The detection of a star-forming region 66,500 light-years from Earth, on the other side of our galaxy’s center, lends weight to the existence of an extended arm of the Milky Way.
It’s tempting to look at the Andromeda galaxy, our nearest galactic sibling, as if we’re looking in a mirror. After all, it too is a spiral galaxy, it’s just that it has two spiral arms while the Milky Way has four (and a central bar). No wait, infrared observations showed the Milky Way actually has only two spiral arms. Wait again: Radio observations reveal that all four arms really do exist.
Characterizing the Milky Way’s basic structure has proven a difficult task because, unlike in the case of Andromeda, we can’t just look at it. For one, dust lanes block our visible-light view, so astronomers resort to longer wavelengths to pierce the veils of dust and gas. For another, we sit amongst the clouds and stars that whirl around the galactic center, a position that challenges our ability to discern their distances.
Now Alberto Sanna (Max Planck Institute for Radio Astronomy, Germany) and colleagues have published a test-of-concept in the October 13th Science that uses a purely geometric method to map out the farthest reaches of the Milky Way.
Mapping the Milky Way
Most distances in the galaxies are determined via objects’ motions. Gas clouds and stars alike revolve around the galaxy’s center, so if we measure their spectra, we’ll capture spectral lines that have shifted blueward or redward, depending on whether the object is moving toward or away from us. But this technique has its share of problems. Assuming circular orbits isn’t valid near the galaxy’s center, where stars’ orbits change due to the presence of the central bar. Another problem is that the distance to an object that’s circling the galactic center inside the Sun’s own orbit will be ambiguous. A star’s measured velocity could correspond to two possible distances, one nearer and one that’s farther away.
So when Thomas Dame and Patrick Thaddeus (both at the Harvard-Smithsonian Center for Astrophysics) discovered a segment of spiral arm on the far side of the Milky Way, dubbed the Outer Scutum-Centaurus Arm, they wanted confirmation. Dame and Thaddeus had observed the radio-wave sky in 2011, pinpointing 115-gigahertz emission from star-forming clouds some 68,000 light-years away on the far side of the galactic center, but those distances came by way of measuring the clouds’ velocities.
Later observations of HII regions, cavities carved out by the ultraviolet radiation from newborn stars, also indicated that stars were forming in the outer fringes of the Milky Way. Their distances agreed with the first measurements, but again, they were derived from the source’s velocities.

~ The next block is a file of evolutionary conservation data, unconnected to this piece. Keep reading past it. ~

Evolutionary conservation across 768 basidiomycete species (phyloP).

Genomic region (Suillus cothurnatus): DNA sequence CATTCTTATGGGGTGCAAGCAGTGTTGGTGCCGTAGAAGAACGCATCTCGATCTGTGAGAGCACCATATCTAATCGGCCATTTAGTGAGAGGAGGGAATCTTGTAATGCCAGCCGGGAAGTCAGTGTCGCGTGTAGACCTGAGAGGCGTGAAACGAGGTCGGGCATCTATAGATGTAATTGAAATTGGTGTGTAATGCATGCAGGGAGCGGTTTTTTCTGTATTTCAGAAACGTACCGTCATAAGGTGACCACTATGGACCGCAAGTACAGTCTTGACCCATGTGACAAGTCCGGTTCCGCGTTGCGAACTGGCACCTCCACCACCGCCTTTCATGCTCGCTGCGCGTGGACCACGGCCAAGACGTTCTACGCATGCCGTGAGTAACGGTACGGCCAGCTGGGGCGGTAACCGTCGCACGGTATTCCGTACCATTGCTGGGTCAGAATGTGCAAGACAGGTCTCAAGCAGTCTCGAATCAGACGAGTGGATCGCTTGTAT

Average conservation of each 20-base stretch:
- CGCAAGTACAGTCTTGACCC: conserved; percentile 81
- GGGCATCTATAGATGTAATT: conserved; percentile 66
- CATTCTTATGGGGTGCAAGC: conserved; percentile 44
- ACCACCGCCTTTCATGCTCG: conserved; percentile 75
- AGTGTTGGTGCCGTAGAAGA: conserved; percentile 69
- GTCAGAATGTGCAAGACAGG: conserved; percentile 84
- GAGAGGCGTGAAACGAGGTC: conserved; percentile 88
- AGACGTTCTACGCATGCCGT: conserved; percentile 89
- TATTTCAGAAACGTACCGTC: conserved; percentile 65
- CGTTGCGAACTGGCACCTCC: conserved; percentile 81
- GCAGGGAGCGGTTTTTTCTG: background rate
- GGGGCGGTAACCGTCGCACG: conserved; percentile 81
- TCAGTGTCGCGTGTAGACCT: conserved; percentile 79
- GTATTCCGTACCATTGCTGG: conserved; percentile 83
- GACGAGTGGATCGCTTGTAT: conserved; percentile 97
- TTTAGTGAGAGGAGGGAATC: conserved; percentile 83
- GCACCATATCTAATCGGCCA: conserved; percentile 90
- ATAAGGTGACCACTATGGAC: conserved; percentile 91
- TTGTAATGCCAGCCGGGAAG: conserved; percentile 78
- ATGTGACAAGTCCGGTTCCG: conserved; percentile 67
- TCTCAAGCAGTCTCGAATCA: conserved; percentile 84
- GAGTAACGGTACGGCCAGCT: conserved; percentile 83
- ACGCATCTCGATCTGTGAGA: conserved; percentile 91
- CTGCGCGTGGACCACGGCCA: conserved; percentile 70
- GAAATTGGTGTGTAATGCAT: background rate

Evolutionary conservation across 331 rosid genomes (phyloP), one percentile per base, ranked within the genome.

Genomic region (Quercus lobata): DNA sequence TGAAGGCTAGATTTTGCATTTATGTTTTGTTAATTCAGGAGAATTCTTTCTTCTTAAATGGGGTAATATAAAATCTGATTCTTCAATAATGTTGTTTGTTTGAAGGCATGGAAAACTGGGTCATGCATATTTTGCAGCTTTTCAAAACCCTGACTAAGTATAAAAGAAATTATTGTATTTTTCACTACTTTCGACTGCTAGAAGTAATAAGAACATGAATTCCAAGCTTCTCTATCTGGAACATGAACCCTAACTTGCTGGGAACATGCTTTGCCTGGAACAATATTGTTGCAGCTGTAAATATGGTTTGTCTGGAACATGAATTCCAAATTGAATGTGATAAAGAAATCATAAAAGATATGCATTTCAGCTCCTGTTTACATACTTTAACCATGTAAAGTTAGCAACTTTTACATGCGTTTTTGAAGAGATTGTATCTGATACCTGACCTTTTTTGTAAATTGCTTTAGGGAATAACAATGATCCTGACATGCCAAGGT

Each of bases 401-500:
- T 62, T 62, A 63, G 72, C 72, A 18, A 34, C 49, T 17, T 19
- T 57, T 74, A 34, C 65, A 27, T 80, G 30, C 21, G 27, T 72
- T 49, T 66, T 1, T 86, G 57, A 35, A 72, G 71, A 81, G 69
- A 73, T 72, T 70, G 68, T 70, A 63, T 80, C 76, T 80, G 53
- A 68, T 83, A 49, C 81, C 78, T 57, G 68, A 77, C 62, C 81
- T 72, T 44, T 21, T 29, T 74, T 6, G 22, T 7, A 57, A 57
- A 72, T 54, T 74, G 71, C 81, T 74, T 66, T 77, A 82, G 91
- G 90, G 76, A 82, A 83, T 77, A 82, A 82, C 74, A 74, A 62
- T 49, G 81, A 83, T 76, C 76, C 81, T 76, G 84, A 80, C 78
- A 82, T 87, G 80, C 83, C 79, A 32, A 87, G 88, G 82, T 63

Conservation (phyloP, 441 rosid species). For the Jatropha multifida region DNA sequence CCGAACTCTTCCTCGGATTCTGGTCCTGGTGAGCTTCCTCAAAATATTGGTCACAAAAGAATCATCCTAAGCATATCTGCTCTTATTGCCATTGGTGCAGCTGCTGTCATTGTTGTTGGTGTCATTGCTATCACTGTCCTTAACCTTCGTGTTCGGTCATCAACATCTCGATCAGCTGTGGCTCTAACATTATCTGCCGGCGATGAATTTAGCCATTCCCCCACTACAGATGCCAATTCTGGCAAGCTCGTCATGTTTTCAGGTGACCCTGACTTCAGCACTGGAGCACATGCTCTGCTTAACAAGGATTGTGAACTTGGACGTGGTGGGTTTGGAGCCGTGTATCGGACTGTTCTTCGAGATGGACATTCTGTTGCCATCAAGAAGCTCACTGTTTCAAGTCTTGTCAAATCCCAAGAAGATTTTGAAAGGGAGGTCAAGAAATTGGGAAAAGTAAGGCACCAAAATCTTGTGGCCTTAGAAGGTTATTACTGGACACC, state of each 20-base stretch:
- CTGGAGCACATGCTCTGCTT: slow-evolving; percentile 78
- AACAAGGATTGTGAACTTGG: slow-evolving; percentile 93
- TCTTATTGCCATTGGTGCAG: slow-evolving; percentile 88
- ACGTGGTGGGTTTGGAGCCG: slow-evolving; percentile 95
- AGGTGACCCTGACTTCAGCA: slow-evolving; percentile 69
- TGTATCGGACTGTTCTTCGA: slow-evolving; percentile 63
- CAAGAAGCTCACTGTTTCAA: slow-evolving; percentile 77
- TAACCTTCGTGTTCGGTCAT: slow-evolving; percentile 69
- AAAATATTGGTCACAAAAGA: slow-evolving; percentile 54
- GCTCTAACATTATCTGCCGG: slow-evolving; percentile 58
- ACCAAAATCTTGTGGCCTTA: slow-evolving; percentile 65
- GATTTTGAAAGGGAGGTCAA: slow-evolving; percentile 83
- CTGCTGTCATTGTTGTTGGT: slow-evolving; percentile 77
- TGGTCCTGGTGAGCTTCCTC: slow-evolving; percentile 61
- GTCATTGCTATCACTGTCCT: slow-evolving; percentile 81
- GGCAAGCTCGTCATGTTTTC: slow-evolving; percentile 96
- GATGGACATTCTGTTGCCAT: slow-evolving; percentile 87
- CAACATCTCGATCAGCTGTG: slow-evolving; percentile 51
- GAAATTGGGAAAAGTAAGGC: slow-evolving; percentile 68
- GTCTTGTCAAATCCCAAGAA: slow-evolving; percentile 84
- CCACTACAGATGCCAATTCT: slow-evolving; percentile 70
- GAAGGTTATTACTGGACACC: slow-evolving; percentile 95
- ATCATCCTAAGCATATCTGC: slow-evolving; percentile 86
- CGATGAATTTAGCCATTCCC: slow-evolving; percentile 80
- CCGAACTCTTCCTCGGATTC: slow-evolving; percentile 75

Now, a single new detection is lending more weight to the outer arm’s existence than dozens of previous detections. That’s because, rather than measuring velocity, Sanna and colleagues determined the source’s distance based on parallax, a purely geometric and extremely precise measure of distance.
The source is a water maser, a pocket of water molecules that has absorbed ultraviolet radiation from newborn stars and is now pumping out microwaves at 22.2 gigahertz. The international team of astronomers used the Very Long Baseline Array (VLBA) to monitor the water maser’s exact location on the sky relative to background sources. That’s equivalent to monitoring the location of a finger held in front of your face. Relative to background objects, your finger will appear to move based on your viewing angle (e.g., left eye or right eye). The farther your finger, the less it will shift as you change your viewing angle. (In the case of the VLBA, viewing angle changes throughout the year as Earth orbits the Sun.)
The observations yield a parallax angle of 0.049 milli-arcseconds (that’s 0.000049 arcseconds!), which corresponds to a distance of 66,500 light-years. That’s one incredibly precise and unambiguous measurement, and it serves as a proof of concept. Over the coming years, the VLBA will continue to map parallaxes and on-the-sky motions of distant sources such as water masers on a quest to map out the entire Milky Way’s structure.
“Within the next 10 years, we should have a fairly complete picture,” predicts coauthor Mark Reid (Harvard-Smithsonian Center for Astrophysics).
Surprises in Store?
Those future results may contain surprises, as previous studies have already hinted.
One study, by Michael Feast (University of Cape Town, South Africa), used an entirely different method to chart the far side of the Milky Way: Cepheid variable stars. Henrietta Leavitt discovered in 1908 that these stars pulsate in proportion to their luminosity, making them an ideal cosmic ruler. (They’re young stars so, like water masers and HII regions, they’re also associated with star-forming regions.)
Feast discovered Cepheids on the far side of the Milky Way — but they lie even farther away than the water maser, up to 72,000 light-years away from Earth.
Dame, the discoverer of the Outer Scutum-Centaurus (OSC) Arm and a coauthor on the parallax paper, notes that when the Cepheid results first came out, he thought they might mean his initial distance estimate to the OSC arm was too low. But the new parallax result is perfectly in line with his initial estimate, which puts the young Cepheid stars well beyond the OSC arm.
“So I don’t know what to say about the Feast Cepheids at this point,” Dame notes. “Perhaps they are in an arm even farther out than OSC, but there is not much other evidence for such an arm at this point.”
As the VLBA continues its painstaking survey of the Milky Way’s spiral structure, it will be interesting to see what else it finds.
Regardless, this new detection demonstrates that the technique is viable, albeit painstaking and time-consuming. This may be how we map out the far side of the Milky Way over the next 10 years.